Words by Tony Robertson.
Sub-edited by Riley Taylor
The 2020 Formula 1 season concluded with the Abu Dhabi Grand Prix where Max Verstappen took his second win of the season, and McLaren claimed the all-important third place in the constructor’s championship.
The Dutch driver led throughout the 55-lap race after qualifying on pole, outpacing the two Mercedes of Valtteri Bottas and the returning Lewis Hamilton. He even broke the Silver Arrows streak of claiming pole in every Saturday qualifying session of the season before this weekend.Embed from Getty Images
This race also concluded the race for the constructor’s championship, with McLaren taking the third-place spot ahead of Racing Point, who could only muster a single point through Lance Stroll who finished P10 as he was overtaken by Renault’s Esteban Ocon for P9 on the final lap, while Sakhir Grand Prix winner Sergio Perez was forced to retire on lap 10 of his last race for Racing Point, ending his 10-year partnership with the team.
CONSTRUCTOR STANDINGS— Formula 1 (@F1) December 13, 2020
Congratulations to @McLarenF1, who claim third in the championship!
They edge out Racing Point and Renault after a season-long battle ⚔️
Carlos Sainz is still to be investigated after the race#AbuDhabiGP 🇦🇪 #F1 pic.twitter.com/Q7u1NtKEca
While last week’s Grand Prix was full of twists and turns, this weekend’s race was a rather tame affair by comparison.
Abu Dhabi is not a track which with a lot of overtaking opportunities, despite its layout suggesting otherwise. Modern F1 cars are not designed to follow one another, they are instead designed to cut through clean and undisturbed air currents.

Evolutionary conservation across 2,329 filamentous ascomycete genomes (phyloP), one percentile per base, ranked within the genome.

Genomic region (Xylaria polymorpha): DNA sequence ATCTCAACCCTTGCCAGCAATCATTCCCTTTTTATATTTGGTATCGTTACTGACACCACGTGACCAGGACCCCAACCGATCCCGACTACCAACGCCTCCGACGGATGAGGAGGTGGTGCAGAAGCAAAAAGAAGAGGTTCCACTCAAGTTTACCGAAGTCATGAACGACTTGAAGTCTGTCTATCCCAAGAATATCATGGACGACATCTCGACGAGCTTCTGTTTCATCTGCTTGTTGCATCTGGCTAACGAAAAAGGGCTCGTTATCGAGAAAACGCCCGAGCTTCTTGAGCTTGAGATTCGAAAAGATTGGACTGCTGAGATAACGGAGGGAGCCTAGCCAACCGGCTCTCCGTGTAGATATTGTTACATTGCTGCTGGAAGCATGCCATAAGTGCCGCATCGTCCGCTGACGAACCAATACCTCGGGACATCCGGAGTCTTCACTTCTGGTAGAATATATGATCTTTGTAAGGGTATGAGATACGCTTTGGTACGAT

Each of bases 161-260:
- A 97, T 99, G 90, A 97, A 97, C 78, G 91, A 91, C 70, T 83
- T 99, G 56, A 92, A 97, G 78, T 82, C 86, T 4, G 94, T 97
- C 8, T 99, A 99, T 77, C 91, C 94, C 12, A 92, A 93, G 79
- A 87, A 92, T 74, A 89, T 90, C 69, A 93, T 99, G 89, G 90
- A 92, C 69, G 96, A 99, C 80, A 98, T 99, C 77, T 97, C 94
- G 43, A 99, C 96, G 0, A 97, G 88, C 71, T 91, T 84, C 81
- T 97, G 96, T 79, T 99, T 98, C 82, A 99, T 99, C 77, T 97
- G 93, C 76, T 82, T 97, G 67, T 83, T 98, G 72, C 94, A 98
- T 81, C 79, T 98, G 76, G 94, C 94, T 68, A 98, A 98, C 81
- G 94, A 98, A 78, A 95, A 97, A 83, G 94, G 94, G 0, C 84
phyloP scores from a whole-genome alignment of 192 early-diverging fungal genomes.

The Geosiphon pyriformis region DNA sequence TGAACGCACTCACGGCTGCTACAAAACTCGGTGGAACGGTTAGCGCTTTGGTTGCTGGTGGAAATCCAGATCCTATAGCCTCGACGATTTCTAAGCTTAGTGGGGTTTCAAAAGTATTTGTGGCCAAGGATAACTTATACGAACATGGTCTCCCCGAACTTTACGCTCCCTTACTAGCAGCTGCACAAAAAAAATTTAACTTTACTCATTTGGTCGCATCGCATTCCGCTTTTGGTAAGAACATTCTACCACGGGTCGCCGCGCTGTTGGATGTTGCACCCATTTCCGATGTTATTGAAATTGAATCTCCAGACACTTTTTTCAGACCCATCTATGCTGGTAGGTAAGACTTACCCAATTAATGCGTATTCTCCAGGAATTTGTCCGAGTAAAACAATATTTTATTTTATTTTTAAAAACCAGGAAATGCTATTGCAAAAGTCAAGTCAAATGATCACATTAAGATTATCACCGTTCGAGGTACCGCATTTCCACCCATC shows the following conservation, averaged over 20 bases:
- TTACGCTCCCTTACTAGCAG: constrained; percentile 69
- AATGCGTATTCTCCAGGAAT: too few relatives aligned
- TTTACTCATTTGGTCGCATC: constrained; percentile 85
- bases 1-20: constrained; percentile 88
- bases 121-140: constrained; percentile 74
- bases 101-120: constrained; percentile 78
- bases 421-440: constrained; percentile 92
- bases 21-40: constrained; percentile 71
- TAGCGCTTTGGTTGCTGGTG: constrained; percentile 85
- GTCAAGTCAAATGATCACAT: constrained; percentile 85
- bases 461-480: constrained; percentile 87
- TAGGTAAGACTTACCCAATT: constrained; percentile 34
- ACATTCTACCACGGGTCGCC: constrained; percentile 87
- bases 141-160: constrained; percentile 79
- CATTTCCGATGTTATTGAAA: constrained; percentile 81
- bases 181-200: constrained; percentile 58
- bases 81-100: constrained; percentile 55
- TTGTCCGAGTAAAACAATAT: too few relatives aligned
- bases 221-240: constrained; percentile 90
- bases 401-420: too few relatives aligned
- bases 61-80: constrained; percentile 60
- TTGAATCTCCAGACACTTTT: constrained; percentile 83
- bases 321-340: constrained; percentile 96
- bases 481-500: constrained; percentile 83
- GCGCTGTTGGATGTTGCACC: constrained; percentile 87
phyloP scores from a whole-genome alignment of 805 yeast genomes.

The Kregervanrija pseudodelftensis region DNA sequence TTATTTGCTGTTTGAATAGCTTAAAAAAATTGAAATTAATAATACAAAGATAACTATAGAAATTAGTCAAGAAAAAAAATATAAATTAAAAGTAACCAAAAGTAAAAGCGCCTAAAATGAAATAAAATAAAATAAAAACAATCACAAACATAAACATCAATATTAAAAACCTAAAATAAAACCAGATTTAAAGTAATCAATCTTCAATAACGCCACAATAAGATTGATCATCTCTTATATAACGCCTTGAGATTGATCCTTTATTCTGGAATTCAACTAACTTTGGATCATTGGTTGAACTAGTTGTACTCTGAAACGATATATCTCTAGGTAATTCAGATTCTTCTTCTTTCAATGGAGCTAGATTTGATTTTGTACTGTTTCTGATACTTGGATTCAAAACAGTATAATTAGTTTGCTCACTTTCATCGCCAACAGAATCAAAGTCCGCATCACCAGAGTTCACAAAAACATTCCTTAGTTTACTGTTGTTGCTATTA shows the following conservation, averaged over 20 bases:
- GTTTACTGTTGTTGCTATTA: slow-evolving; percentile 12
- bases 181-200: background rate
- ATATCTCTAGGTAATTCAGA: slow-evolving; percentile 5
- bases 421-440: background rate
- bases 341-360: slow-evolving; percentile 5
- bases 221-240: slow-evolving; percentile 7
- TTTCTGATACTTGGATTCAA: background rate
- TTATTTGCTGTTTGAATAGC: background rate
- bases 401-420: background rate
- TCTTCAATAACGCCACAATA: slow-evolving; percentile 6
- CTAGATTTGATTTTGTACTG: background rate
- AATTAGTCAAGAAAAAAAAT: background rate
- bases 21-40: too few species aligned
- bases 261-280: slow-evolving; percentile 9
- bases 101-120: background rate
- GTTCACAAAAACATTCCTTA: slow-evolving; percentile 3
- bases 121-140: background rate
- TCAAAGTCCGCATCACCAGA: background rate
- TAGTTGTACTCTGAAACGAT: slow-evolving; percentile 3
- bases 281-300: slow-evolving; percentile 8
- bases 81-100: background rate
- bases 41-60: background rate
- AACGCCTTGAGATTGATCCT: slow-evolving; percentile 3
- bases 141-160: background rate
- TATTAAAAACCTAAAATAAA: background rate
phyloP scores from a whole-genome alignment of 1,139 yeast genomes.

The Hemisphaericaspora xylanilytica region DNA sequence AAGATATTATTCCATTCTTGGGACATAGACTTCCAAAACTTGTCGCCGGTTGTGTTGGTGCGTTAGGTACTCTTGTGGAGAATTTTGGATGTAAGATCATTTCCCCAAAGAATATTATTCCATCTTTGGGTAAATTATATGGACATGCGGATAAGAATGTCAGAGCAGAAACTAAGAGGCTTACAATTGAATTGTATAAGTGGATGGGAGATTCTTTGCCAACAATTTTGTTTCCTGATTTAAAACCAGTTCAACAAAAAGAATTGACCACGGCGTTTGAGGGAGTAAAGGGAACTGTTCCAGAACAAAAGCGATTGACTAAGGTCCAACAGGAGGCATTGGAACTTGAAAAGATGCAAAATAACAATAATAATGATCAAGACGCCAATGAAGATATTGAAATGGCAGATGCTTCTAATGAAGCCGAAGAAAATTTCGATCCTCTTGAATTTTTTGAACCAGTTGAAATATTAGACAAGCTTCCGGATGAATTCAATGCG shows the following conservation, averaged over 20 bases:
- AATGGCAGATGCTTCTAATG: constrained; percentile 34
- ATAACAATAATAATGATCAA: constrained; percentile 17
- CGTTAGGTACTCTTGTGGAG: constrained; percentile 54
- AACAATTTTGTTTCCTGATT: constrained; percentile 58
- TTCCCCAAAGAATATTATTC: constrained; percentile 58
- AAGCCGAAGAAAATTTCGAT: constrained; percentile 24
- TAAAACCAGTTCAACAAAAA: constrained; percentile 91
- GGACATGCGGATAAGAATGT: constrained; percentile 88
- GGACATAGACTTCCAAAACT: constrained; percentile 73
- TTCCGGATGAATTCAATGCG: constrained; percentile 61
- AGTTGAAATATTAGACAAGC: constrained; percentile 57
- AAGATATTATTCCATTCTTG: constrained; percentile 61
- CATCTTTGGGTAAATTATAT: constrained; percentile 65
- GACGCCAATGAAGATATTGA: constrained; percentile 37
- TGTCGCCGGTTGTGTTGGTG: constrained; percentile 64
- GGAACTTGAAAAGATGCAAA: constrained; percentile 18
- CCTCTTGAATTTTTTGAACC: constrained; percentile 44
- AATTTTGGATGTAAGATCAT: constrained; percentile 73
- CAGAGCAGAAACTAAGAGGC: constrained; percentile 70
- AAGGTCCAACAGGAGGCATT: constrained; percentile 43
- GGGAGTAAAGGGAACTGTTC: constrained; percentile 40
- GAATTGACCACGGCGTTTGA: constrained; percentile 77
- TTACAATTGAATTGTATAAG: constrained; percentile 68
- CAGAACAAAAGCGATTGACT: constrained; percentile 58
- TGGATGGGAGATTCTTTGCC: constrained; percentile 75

Unfortunately, Yas Marina circuit creates a lot of dirty air, with several drivers complaining about the lack of grip when following cars in front of them throughout the race.
However, this worked in Red Bull’s favour as Verstappen never looked to be under a significant threat from Mercedes, as he got away at both the grid start and the rolling safety car restart, caused by Perez being forced to pull over and retire on lap 10 due to a lack of engine power from a transmission problem.
Before this, Alex Albon, who started in P5 sandwiched between the two McLaren’s of Lando Norris and Carlos Sainz, completed a move on Norris on lap six at turn nine, using his DRS to full effect.
Further down the order, Daniel Ricciardo, who qualified a disappointing P12, benefitted from a driver swap, as he was allowed to pass Ocon due to the Frenchman’s relative lack of pace.
With Perez out of the race and a safety car deployed, most of the teams decided to pit their drivers. Mercedes completed a successful double stack this week, much to the dismay of George Russell at the Sakhir Grand Prix, while McLaren did the same. Although Sainz is being investigated for allegedly slowing down unnecessarily in the pit lane, which Racing Point team principal Otmar Szafnauer said prevented Stroll from overtaking the future Ferrari driver during Sky’s F1 coverage.